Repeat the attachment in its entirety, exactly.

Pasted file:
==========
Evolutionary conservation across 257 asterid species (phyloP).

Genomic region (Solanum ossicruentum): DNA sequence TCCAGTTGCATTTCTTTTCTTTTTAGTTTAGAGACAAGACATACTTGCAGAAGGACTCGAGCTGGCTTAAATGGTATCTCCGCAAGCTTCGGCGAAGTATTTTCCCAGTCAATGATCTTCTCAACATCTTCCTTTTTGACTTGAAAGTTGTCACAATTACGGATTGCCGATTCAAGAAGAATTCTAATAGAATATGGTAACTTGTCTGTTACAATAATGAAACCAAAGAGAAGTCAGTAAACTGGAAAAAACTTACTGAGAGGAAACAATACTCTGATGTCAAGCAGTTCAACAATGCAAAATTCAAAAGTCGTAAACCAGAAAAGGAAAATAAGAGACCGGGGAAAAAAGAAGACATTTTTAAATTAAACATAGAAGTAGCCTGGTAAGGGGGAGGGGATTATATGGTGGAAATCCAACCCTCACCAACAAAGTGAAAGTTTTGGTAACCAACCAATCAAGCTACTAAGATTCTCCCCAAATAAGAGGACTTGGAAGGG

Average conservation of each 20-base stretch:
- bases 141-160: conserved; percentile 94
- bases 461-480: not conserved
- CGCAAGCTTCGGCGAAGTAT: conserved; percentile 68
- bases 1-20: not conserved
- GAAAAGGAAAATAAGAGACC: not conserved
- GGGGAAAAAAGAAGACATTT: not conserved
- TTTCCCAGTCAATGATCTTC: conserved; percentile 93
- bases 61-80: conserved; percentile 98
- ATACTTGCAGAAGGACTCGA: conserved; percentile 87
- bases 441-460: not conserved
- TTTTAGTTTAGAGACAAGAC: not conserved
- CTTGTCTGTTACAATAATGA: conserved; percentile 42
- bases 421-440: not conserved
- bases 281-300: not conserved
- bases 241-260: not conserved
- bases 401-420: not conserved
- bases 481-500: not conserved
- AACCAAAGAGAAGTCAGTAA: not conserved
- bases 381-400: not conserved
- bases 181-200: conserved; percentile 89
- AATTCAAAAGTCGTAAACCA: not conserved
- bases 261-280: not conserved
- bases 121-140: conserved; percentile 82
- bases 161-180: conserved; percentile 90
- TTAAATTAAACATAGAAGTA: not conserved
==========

Evolutionary conservation across 257 asterid species (phyloP).

Genomic region (Solanum ossicruentum): DNA sequence TCCAGTTGCATTTCTTTTCTTTTTAGTTTAGAGACAAGACATACTTGCAGAAGGACTCGAGCTGGCTTAAATGGTATCTCCGCAAGCTTCGGCGAAGTATTTTCCCAGTCAATGATCTTCTCAACATCTTCCTTTTTGACTTGAAAGTTGTCACAATTACGGATTGCCGATTCAAGAAGAATTCTAATAGAATATGGTAACTTGTCTGTTACAATAATGAAACCAAAGAGAAGTCAGTAAACTGGAAAAAACTTACTGAGAGGAAACAATACTCTGATGTCAAGCAGTTCAACAATGCAAAATTCAAAAGTCGTAAACCAGAAAAGGAAAATAAGAGACCGGGGAAAAAAGAAGACATTTTTAAATTAAACATAGAAGTAGCCTGGTAAGGGGGAGGGGATTATATGGTGGAAATCCAACCCTCACCAACAAAGTGAAAGTTTTGGTAACCAACCAATCAAGCTACTAAGATTCTCCCCAAATAAGAGGACTTGGAAGGG

Average conservation of each 20-base stretch:
- bases 141-160: conserved; percentile 94
- bases 461-480: not conserved
- CGCAAGCTTCGGCGAAGTAT: conserved; percentile 68
- bases 1-20: not conserved
- GAAAAGGAAAATAAGAGACC: not conserved
- GGGGAAAAAAGAAGACATTT: not conserved
- TTTCCCAGTCAATGATCTTC: conserved; percentile 93
- bases 61-80: conserved; percentile 98
- ATACTTGCAGAAGGACTCGA: conserved; percentile 87
- bases 441-460: not conserved
- TTTTAGTTTAGAGACAAGAC: not conserved
- CTTGTCTGTTACAATAATGA: conserved; percentile 42
- bases 421-440: not conserved
- bases 281-300: not conserved
- bases 241-260: not conserved
- bases 401-420: not conserved
- bases 481-500: not conserved
- AACCAAAGAGAAGTCAGTAA: not conserved
- bases 381-400: not conserved
- bases 181-200: conserved; percentile 89
- AATTCAAAAGTCGTAAACCA: not conserved
- bases 261-280: not conserved
- bases 121-140: conserved; percentile 82
- bases 161-180: conserved; percentile 90
- TTAAATTAAACATAGAAGTA: not conserved